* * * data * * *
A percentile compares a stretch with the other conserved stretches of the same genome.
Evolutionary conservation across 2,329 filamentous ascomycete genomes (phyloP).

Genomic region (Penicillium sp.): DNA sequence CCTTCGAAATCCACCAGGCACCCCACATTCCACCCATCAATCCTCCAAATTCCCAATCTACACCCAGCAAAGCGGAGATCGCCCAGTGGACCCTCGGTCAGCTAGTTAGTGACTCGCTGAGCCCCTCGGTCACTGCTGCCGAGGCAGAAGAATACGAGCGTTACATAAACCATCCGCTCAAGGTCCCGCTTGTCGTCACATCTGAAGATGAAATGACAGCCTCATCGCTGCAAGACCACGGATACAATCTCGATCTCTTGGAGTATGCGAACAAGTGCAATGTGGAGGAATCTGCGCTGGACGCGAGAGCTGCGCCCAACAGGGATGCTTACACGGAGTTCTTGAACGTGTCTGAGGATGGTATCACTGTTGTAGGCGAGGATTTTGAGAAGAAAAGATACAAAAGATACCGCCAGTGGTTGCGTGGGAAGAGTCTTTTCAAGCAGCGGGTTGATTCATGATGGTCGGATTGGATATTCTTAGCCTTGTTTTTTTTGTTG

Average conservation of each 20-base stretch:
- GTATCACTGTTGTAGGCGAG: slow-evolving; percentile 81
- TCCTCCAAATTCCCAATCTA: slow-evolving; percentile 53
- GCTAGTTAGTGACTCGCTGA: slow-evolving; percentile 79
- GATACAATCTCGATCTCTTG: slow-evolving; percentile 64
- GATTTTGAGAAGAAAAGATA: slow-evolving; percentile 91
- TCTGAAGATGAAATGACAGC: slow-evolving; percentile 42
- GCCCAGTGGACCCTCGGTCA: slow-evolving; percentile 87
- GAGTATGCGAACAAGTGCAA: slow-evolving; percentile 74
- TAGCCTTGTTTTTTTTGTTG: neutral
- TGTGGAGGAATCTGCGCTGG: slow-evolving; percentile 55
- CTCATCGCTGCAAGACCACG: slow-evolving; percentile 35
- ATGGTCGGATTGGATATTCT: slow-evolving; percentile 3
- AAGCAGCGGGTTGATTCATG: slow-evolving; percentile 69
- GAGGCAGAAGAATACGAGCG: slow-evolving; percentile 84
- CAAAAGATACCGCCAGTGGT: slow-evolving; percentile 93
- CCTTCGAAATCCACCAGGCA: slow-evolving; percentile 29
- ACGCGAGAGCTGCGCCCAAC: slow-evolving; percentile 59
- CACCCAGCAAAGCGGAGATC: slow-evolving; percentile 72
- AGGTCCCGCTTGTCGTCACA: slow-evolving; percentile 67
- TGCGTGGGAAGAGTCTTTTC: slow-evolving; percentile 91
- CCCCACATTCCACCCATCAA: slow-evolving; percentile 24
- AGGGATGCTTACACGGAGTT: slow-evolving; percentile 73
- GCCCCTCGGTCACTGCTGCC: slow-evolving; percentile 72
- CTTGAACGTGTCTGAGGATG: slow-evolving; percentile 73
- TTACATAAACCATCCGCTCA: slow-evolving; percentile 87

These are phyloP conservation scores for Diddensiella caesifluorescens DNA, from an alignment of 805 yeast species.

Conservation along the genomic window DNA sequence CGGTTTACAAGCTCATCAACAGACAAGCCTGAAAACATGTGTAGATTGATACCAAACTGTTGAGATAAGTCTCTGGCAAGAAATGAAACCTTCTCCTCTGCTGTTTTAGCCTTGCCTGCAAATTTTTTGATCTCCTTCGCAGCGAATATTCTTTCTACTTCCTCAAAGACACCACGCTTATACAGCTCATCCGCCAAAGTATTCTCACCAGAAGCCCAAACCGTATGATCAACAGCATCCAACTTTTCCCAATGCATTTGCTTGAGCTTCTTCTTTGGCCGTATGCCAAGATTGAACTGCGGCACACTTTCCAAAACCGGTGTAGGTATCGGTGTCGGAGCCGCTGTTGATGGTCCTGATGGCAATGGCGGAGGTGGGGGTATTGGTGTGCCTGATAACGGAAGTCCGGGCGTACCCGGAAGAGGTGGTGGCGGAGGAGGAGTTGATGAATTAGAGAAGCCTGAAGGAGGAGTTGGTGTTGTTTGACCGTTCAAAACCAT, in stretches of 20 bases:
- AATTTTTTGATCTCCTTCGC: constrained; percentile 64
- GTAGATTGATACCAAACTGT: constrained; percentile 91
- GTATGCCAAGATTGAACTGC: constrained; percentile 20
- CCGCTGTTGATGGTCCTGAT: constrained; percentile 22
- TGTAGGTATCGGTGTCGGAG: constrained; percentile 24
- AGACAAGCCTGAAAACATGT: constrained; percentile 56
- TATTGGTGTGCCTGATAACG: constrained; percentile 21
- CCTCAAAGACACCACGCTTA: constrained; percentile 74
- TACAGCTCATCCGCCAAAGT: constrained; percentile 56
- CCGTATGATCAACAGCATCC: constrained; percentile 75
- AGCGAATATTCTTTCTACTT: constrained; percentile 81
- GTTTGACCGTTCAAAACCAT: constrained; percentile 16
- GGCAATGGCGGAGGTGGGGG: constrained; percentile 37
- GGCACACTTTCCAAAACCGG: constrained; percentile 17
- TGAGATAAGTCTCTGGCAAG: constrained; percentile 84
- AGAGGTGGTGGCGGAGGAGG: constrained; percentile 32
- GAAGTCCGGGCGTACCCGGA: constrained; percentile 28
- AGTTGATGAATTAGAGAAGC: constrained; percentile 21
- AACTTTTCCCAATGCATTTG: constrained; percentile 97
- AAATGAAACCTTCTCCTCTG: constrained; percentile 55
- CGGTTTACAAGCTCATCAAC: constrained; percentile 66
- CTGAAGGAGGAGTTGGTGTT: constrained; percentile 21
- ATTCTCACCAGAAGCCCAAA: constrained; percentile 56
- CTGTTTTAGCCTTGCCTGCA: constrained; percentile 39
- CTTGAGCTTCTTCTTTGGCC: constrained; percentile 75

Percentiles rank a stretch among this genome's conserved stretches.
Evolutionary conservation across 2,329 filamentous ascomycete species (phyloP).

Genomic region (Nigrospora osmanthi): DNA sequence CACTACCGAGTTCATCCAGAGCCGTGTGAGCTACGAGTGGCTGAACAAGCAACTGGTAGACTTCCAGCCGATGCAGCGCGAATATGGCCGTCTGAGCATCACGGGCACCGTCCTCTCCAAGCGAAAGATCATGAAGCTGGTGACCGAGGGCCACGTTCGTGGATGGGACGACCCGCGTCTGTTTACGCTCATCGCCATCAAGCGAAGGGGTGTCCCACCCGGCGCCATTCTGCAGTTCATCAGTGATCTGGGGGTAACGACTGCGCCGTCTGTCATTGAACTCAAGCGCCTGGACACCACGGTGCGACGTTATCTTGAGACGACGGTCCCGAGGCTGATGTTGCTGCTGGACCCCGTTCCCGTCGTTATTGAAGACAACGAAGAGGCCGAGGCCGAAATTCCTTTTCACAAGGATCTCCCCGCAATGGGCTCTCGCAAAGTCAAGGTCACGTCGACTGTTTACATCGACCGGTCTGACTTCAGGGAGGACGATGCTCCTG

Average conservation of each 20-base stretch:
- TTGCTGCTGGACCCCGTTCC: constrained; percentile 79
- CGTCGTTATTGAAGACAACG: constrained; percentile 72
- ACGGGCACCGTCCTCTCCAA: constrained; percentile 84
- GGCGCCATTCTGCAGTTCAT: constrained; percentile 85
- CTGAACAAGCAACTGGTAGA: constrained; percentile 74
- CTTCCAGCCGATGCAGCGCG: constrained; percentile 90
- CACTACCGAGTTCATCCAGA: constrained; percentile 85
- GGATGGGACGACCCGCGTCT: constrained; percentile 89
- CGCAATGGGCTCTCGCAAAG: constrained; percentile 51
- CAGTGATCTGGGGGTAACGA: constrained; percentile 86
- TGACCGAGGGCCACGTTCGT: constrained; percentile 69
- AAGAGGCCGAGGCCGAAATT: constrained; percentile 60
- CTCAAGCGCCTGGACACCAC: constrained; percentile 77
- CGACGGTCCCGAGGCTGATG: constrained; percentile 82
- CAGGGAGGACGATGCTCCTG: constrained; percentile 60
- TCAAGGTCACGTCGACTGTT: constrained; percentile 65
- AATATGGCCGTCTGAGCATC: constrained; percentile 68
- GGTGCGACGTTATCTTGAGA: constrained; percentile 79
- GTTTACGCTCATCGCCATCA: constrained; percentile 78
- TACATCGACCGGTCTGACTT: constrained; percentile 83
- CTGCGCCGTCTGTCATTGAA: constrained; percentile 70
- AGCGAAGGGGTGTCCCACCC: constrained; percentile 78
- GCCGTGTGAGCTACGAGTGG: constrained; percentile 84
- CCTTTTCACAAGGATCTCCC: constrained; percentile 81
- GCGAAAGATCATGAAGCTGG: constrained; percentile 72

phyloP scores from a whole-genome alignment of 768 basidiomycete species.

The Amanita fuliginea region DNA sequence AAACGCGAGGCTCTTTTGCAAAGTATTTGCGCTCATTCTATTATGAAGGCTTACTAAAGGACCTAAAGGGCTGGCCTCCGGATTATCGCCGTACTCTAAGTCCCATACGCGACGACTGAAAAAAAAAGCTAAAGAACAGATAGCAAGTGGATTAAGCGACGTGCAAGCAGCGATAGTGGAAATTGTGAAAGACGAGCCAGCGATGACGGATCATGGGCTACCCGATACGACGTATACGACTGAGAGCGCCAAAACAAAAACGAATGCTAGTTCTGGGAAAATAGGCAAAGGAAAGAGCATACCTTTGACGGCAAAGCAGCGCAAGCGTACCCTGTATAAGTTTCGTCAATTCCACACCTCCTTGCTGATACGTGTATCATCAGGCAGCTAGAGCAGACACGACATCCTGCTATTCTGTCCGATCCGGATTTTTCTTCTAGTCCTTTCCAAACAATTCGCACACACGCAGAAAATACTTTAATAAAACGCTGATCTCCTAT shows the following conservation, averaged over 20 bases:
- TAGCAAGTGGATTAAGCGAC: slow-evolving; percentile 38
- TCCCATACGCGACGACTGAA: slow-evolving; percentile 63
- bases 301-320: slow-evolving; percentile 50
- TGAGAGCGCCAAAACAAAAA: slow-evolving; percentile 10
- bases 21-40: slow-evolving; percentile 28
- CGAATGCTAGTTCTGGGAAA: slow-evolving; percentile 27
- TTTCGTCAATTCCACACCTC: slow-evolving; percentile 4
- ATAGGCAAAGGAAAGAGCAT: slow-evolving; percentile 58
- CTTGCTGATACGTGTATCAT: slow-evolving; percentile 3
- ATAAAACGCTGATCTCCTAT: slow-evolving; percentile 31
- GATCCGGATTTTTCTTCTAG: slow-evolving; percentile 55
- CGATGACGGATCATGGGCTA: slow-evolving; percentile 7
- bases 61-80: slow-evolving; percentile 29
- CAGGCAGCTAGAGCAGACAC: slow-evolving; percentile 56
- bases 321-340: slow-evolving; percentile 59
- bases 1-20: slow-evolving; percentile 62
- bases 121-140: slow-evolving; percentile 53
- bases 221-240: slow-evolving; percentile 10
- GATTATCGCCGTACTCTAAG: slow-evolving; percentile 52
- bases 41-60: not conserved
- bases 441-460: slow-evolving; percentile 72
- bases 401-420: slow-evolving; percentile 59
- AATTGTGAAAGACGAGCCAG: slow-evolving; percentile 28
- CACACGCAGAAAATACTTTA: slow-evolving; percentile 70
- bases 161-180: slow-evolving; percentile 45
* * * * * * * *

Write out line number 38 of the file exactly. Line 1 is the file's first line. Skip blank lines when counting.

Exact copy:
- TATTGGTGTGCCTGATAACG: constrained; percentile 21